A stay in a hotel is usually a pleasant experience and one that is very enjoyable indeed. You will be able to make the most of the hotel facilities, both in your room or suite and elsewhere in the hotel. Of course you wouldn’t expect anything to go wrong while you are at the hotel, and certainly not hotel bathroom accidents of any kind. Unfortunately some people do suffer such accidents each year.
While these accidents are isolated, they are among the more common examples of things that can happen during a hotel stay. Slips and falls inside a shower cubicle or in the bath can easily happen. If no rubber mat is provided to ensure you are safe to stand in the bath or shower, this could be negligent in the eyes of the law.
Hotel bathrooms usually have a tiled floor or a linoleum floor of a hard-wearing kind. This makes the floors easy to clean when the rooms are being turned around for the next guests to use. However, you would not expect the floor to be wet when you arrive in your hotel room. If this is the case and you slip over and hurt yourself as a result, you may have cause to make a claim.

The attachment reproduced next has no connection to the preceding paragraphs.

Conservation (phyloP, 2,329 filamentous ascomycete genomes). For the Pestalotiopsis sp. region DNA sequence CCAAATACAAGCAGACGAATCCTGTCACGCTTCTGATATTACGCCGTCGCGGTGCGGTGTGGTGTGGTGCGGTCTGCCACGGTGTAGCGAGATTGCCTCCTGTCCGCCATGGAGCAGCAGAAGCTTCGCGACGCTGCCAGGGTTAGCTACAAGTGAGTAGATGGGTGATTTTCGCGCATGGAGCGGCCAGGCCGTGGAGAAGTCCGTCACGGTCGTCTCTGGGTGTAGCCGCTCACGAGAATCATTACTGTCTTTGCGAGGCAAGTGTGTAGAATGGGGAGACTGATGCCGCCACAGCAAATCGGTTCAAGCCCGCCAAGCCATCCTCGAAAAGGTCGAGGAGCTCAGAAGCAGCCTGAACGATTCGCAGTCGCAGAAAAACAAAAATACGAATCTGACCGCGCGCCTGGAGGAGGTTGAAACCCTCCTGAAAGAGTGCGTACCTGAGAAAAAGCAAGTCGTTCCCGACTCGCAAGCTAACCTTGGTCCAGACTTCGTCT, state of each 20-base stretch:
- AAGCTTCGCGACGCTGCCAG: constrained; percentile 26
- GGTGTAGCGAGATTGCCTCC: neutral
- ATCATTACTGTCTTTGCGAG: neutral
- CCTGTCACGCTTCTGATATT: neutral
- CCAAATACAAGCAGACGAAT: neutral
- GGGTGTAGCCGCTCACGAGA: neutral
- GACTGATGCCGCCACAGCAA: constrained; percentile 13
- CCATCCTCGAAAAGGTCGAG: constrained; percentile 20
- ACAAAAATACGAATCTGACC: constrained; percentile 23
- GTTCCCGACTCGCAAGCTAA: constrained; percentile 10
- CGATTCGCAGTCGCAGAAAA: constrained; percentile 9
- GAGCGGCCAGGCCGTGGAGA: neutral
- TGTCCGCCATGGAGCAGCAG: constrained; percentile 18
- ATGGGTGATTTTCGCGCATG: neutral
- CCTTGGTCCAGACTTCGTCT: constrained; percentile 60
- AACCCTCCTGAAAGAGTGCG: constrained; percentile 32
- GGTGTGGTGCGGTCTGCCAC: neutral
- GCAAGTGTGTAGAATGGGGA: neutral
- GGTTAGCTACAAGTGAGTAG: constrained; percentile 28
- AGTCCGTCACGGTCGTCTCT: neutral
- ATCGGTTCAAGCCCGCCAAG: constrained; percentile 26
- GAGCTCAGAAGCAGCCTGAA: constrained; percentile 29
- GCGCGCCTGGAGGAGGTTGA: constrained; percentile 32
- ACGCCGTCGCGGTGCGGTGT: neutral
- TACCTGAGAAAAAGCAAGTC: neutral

In cases like these experts look at the evidence that may point to a charge of negligence being faced by the hotel owner. When a floor is cleaned it should be dry before anyone else goes in the bathroom. You wouldn’t expect it to be wet or slippery, so there is potentially a higher chance of experiencing an accident.
A duty of care
The most important thing to remember is that the hotel owner has a duty of care to meet. This means they must make sure all potential hazards are dealt with so they are no longer hazardous. The rooms and surroundings should be safe in every way and there should be no chance of any guest being hurt.
If this was not the case for you and you were injured as a result, you could have a reasonable chance of bringing a no win, no fee* claim against the hotel owner. To find out more, call Accident Advice Helpline now on 0800 689 0500. This means you can speak to one of our experts who will provide you with no-obligation advice.
Date Published: July 27, 2015
Author: Rob Steen